Reviewed by: Keith Rowe
|Featuring:||Tom Cruise … Ethan Hunt
Rebecca Ferguson … Ilsa Faust
Henry Cavill … August Walker—a CIA assassin
Vanessa Kirby … White Widow—a black market arms dealer, and the daughter of Max
Michelle Monaghan … Julia Meade-Hunt—Ethan’s wife
Wes Bentley … Patrick
Simon Pegg … Benjamin “Benji” Dunn
Angela Bassett … Erica Sloan—new Director of the Central Intelligence Agency
Alec Baldwin … Alan Hunley—a former CIA Director who became the new IMF Secretary
Sean Harris … Solomon Lane—an anarchist mastermind
Ving Rhames … Luther Stickell
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|Director:||Christopher McQuarrie—“Mission: Impossible - Rogue Nation” (2015), “Jack Reacher” (2012)|
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“Some missions are not a choice”
“Mission: Impossible” Trivia
Q: When Martin Landau left the “Mission: Impossible” TV show in 1969, which notable actor stepped in to fill the vacated position in the cast? (Answer below…)
Ethan Hunt (Tom Cruise) has accepted another mission, but the operation doesn’t go as planned and three grapefruit-sized plutonium cores end up in the hands of the bad guys—self-named Apostles, whose misguided manifesto is “the greater the suffering, the greater the peace.”
To make up for the earlier mishap, where Hunt chose his team over the lives of thousands of innocent people, the IMF (specifically Alec Baldwin’s Alan Hunley) commissions Hunt and his team, Luther Stickell (Ving Rhames) and Benji Dunn (Simon Pegg), to retrieve the pilfered plutonium “by any means necessary,” four words that significantly complicate matters.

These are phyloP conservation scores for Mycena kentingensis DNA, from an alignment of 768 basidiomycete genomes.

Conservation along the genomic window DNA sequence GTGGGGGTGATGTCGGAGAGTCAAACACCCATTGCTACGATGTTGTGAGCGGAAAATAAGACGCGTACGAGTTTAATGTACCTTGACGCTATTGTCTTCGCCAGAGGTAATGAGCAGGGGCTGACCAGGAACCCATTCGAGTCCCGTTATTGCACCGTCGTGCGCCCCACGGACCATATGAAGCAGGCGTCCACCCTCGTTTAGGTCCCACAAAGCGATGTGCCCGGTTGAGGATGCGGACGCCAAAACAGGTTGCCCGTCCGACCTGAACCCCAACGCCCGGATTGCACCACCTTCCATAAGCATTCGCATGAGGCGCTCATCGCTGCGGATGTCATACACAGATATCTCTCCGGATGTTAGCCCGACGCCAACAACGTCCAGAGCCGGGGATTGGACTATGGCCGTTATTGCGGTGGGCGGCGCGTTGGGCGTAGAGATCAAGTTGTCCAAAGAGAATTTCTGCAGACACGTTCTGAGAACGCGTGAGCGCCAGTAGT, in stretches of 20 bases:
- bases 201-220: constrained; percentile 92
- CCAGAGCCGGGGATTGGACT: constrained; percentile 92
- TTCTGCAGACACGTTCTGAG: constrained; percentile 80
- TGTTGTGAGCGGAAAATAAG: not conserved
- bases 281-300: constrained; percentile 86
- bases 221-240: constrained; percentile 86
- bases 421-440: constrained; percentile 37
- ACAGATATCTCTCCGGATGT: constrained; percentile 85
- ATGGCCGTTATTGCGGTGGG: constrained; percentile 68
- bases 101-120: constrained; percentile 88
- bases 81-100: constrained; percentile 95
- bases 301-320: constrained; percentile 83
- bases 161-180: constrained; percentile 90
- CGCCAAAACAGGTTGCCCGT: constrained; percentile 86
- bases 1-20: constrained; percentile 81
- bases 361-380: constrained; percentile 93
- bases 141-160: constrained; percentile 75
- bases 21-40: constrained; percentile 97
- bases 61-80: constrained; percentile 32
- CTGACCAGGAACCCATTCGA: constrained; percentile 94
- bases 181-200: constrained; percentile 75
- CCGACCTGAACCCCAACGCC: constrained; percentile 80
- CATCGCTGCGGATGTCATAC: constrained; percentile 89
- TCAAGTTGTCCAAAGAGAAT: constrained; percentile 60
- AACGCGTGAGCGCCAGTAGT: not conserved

The broker who can secure the plutonium for Hunt, the superhero sounding White Widow (Vanessa Kirby), asks for something audacious in return… the release of Solomon Lane (Sean Harris), the villain from the previous film. To ensure that Hunt doesn’t go rogue, Erica Sloan (Angela Bassett) sends CIA agent August Walker (Henry Cavill) along as a watchdog. Of course, Hunt must go rogue in order to save the world, as he always does… just in the nick of time.
Even though this is the sixth movie in the series, “Mission: Impossible—Fallout” has many firsts. This is the first “M:I” movie to be released in 3-D (RealD 3D). Christopher McQuarrie has become the first “M:I” director to call the shots on more than one film in the franchise. And while on the subject of firsts, Rebecca Ferguson, who plays MI6 agent Ilsa Faust, is the first female to appear twice in a leading role in a “M:I” film (also noteworthy is that she was pregnant while filming her scenes).
At age 56, Cruise is in amazing physical shape and still looks credible as an action star (unlike Roger Moore in his later James Bond movies). Cruise’s devotion to his craft is remarkable and his stamina is undeniable, especially since he continues to do most of his own stunts.
Cruise trained for a year in order to pull off the HALO (High Altitude, Low Opening) parachute jump in the movie. Since the scene takes place near sunset, Cruise and crew could only attempt one jump per day. With the assistance of a C-17 military aircraft and a ground crew to create a vertical wind tunnel, Cruise made over one hundred jumps at 25,000 feet just to deliver three shots for McQuarrie to use in the film. Now that’s dedication!
Not all of Cruise’s stunts were successful, though. In a scene, where he jumps from one building to another, Cruise fractured his ankle. The take was used as a key bit of action in the trailer.
Weighing in at 2 hours and 27 minutes, “Mission: Impossible—Fallout” has a longer running time than any previous film in the series. Turns out, it’s about 27 minutes too long.